Fay writes to Alice from London in February, noting how shocking it is for her to be back in a “real city” after so long in the idyllic landscape of Australia. She suggests that being in Australia hints at the existence of a “slow, blank, powerful unconscious within” the country, filling the surface world with a sense of intrigue.
Fay’s descriptions of the differences between Australia and England again reiterate how much impact external settings can have on a writer’s inner life and, consequently, her creative work.
Fay returns to her discussion of Jane Austen by recounting the infamous story of a London publisher, Cadell, who turned down Austen’s father’s request to read Pride and Prejudice. Fay says that she doesn’t blame Cadell for turning down a book that must have sounded boring, and notes that reading novels of any kind was, at the time, “a highly suspect activity.” Educated women often wrote them, but were only expected to encourage virtuous, moral behavior in their readers.
Relating how reading fiction was viewed in Austen’s time, Fay provides a new illustration of the idea that there is something inherently threatening or dangerous in fiction, as it can offer readers new ideas of reality instead of simply reproducing existing social structures. In particular, the ingrained gender roles of women in Georgian England meant that even when they did write novels, there were clear limits on what those stories could represent. Fay seems here to categorize these genteel, inoffensive works as just books, rather than real literature as she defines it.
On the subject of Alice’s novel, Fay warns Alice that she might find it hard to finish it, because on a subconscious level she might not want it published after all. Fay predicts that Alice might come up with extravagant ways to delay finishing, due to the terrifying responsibility of building a house in the City of Invention. The presence of the house, Fay says, will change Alice’s life in unpredictable ways, no matter how the novel is received. She also notes that success, for a woman, means giving up the need to rely on men, a change that may be difficult.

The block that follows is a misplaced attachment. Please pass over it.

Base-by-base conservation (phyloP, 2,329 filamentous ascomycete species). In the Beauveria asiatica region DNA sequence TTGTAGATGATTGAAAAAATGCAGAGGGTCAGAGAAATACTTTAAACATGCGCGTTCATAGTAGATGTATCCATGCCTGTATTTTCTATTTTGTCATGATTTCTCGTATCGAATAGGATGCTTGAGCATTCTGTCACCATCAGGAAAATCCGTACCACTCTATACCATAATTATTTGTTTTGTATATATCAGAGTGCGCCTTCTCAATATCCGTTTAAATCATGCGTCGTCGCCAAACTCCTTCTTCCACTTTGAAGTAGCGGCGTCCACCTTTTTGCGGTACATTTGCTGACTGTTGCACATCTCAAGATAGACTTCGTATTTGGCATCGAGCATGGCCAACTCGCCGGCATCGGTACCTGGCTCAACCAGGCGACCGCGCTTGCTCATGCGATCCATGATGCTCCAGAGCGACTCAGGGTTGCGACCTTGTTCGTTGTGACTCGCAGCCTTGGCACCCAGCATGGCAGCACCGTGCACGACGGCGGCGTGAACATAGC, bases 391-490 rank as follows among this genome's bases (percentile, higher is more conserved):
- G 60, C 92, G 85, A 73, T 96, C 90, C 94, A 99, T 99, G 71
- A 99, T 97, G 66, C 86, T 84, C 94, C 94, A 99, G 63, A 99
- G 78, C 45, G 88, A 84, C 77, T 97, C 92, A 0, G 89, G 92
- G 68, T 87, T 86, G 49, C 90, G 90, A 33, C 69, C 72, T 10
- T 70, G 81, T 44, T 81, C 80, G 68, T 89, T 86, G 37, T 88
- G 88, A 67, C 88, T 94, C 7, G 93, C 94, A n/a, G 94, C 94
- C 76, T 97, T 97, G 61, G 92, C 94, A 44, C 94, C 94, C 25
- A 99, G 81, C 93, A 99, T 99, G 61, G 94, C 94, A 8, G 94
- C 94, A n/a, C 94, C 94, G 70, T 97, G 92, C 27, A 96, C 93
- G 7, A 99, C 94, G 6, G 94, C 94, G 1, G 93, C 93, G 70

By exploring the hesitation that Alice may feel in completing her novel, Fay further develops the themes of both the responsibility of the author and the interaction between authorship and female identity. Ceasing to depend on men, Fay argues, is a form of hardship for women as well as a form of freedom, and the risk involved may keep some women from pursuing their creative ambitions.
Fay goes on to quote a 1515 letter by Thomas More, author of Utopia, about his hesitation to publish his book. More worries that he will never be able to satisfy his picky, irrational readers, and that even those who do enjoy the book may never show their gratitude. Fay concurs with More, adding that writing novels also makes friends and family suspicious of the author, as they constantly worry that their lives will be turned in to fiction. Fay concludes by bemoaning Enid’s continued belief that the bread rolls in one of Fay’s novels indicate that the story is based on Enid and Edward.
Here, Fay again emphasizes the importance of reading as an act of collaboration with the author, rather than an act of criticism or consumption. Fay also betrays her ongoing preoccupation with the persistent effect of her novels on her real-life relationship, demonstrating how fiction’s influence on the shape of personal and societal histories can be negative as well as positive.